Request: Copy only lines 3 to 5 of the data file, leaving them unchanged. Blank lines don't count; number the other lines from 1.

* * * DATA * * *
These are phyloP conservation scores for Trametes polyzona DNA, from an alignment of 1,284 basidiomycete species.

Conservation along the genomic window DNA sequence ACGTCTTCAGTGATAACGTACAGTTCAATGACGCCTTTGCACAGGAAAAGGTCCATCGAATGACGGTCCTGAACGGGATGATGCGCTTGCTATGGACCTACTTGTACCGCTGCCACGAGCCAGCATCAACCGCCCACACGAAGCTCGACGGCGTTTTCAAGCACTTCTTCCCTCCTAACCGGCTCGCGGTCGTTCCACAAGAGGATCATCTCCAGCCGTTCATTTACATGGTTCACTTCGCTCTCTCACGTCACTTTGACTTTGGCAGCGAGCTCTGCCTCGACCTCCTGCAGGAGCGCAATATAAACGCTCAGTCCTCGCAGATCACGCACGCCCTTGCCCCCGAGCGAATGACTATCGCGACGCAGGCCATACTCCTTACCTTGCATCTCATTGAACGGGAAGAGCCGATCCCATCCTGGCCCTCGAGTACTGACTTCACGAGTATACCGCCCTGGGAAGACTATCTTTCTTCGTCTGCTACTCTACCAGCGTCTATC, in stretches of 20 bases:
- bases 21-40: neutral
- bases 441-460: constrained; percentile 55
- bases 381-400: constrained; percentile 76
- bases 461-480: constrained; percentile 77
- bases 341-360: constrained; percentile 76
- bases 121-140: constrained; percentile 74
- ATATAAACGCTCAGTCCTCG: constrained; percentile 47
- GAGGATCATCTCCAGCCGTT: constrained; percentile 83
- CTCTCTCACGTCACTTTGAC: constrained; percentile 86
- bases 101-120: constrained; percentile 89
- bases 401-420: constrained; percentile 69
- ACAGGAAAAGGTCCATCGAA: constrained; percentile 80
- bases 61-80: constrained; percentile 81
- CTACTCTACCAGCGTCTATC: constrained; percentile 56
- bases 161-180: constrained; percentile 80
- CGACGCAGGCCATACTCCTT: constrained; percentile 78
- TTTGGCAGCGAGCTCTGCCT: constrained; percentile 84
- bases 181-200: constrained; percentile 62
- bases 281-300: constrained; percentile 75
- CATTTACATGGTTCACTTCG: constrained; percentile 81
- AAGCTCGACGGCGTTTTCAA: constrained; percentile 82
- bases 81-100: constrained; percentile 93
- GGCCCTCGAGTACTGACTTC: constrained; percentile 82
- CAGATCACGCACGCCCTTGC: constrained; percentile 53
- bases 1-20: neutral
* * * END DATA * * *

- bases 21-40: neutral
- bases 441-460: constrained; percentile 55
- bases 381-400: constrained; percentile 76